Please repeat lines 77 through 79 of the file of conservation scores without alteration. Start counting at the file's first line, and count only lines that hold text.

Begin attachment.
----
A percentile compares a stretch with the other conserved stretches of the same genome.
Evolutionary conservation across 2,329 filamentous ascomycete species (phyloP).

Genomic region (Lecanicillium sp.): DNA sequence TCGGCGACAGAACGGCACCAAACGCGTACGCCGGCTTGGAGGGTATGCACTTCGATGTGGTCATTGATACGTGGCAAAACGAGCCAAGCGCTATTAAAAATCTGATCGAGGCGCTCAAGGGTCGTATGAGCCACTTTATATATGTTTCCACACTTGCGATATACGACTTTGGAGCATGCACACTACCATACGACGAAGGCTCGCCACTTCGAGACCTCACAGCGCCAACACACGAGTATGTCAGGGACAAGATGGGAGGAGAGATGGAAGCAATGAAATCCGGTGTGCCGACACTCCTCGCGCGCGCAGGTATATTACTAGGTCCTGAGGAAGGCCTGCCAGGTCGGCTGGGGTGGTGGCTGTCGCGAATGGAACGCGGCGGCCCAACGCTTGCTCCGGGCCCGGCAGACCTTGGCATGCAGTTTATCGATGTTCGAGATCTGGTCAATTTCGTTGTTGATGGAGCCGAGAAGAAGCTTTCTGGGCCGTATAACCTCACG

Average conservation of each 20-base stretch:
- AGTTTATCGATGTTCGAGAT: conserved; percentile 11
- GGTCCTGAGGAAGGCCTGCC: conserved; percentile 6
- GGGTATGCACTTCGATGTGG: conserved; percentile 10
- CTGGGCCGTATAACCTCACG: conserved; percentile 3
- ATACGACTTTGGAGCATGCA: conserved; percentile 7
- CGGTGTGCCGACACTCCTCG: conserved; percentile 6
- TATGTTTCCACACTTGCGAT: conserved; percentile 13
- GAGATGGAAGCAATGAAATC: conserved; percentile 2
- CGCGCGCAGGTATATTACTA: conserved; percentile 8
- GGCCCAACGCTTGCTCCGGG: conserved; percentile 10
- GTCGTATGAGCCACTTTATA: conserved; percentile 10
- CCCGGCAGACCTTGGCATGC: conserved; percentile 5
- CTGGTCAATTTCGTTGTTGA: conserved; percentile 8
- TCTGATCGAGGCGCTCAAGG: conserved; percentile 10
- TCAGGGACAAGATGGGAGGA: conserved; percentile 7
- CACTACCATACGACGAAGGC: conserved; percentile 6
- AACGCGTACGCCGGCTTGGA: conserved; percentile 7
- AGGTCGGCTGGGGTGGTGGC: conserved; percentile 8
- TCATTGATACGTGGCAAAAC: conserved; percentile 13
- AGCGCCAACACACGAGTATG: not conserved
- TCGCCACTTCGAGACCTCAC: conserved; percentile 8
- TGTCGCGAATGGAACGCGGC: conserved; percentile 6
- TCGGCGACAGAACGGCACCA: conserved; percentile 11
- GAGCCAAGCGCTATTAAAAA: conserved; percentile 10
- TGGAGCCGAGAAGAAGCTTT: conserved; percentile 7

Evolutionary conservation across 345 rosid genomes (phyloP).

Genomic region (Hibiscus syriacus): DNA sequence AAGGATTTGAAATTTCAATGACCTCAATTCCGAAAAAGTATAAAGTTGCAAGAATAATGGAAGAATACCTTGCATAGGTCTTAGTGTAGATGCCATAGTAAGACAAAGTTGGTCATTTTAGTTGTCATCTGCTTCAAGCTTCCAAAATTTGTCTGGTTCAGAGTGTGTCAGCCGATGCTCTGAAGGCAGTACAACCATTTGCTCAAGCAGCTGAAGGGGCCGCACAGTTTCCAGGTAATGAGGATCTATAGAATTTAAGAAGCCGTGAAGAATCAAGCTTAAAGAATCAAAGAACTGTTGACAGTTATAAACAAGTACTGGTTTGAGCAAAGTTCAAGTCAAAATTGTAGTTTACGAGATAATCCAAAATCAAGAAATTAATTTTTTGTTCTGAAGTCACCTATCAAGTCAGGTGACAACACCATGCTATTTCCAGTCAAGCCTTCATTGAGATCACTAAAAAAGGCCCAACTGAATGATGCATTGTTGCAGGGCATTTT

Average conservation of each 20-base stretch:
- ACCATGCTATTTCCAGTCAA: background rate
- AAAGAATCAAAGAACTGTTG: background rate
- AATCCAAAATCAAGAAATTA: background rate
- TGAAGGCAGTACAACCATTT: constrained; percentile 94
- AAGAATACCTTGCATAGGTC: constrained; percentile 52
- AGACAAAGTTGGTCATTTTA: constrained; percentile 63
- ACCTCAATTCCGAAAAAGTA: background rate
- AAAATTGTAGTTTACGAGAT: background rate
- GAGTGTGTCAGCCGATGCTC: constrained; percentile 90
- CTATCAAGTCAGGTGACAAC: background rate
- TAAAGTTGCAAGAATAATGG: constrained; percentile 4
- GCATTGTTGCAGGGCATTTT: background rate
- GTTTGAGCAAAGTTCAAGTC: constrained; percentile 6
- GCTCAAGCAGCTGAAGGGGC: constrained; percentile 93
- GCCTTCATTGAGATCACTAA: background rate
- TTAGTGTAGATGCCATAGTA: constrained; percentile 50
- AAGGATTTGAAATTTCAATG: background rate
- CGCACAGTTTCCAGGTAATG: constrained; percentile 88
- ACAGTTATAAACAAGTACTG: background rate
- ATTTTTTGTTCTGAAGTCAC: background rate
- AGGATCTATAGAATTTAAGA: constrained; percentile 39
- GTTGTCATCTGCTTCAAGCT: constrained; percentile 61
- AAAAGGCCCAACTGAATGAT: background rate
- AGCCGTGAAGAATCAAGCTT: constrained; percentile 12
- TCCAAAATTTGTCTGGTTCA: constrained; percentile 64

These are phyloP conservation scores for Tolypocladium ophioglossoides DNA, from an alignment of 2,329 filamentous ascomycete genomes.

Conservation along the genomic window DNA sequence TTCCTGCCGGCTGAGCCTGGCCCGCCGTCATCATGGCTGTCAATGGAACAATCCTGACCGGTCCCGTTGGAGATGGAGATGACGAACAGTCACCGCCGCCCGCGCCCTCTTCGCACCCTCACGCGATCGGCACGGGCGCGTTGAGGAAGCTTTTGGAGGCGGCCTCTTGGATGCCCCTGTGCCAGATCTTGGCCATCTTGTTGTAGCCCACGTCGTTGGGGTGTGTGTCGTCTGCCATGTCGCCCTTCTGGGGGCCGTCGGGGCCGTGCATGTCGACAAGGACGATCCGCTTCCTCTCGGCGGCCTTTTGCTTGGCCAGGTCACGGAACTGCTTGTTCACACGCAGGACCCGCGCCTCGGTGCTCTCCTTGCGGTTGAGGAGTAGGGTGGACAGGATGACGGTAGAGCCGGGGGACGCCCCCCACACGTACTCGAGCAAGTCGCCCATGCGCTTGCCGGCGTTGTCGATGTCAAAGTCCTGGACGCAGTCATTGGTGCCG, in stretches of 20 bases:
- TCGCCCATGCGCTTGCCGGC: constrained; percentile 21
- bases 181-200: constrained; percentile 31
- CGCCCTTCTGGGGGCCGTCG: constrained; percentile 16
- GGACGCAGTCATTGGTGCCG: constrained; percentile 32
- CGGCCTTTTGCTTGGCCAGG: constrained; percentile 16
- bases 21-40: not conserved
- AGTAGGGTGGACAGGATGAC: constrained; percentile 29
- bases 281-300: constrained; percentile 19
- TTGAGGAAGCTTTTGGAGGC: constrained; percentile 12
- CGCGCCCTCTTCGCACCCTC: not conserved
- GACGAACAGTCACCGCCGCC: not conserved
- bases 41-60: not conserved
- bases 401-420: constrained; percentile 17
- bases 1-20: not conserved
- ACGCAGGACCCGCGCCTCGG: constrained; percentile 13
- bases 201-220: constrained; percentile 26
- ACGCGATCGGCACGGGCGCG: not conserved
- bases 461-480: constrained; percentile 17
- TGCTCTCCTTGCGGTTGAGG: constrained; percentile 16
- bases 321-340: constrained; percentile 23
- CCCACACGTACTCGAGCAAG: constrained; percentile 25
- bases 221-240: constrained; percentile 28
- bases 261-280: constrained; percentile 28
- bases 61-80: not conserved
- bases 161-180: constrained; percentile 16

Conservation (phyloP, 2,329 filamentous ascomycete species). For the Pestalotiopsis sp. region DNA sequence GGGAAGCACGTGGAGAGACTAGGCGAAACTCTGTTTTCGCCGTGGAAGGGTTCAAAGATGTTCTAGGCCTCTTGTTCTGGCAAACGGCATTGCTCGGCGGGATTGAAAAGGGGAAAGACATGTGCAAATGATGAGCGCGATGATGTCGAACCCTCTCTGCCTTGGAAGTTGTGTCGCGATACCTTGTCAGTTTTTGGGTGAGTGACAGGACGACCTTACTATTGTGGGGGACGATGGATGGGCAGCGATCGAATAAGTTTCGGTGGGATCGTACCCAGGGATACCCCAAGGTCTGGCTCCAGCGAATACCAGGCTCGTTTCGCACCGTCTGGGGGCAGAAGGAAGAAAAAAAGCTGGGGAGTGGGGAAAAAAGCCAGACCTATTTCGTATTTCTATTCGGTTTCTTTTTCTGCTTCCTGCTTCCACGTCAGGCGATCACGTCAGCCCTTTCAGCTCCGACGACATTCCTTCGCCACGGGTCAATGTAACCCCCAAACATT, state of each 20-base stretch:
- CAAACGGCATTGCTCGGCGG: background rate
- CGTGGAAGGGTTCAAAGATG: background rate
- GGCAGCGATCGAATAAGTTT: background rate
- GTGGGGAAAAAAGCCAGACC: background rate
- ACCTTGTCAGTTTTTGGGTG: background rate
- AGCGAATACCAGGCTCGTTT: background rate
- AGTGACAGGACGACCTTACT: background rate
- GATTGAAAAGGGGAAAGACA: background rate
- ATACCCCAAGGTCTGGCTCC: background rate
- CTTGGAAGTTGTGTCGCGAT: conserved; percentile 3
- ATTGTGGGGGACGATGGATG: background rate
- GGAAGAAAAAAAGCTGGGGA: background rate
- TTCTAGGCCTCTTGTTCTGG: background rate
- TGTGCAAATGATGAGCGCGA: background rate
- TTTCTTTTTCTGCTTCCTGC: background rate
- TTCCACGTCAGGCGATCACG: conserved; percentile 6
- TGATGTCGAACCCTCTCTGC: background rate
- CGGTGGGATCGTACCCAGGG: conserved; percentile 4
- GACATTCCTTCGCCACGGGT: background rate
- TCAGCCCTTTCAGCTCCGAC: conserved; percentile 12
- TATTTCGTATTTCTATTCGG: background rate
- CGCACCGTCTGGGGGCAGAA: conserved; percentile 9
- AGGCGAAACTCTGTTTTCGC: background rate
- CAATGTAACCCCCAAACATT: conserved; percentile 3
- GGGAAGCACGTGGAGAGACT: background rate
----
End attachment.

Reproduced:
- bases 461-480: constrained; percentile 17
- TGCTCTCCTTGCGGTTGAGG: constrained; percentile 16
- bases 321-340: constrained; percentile 23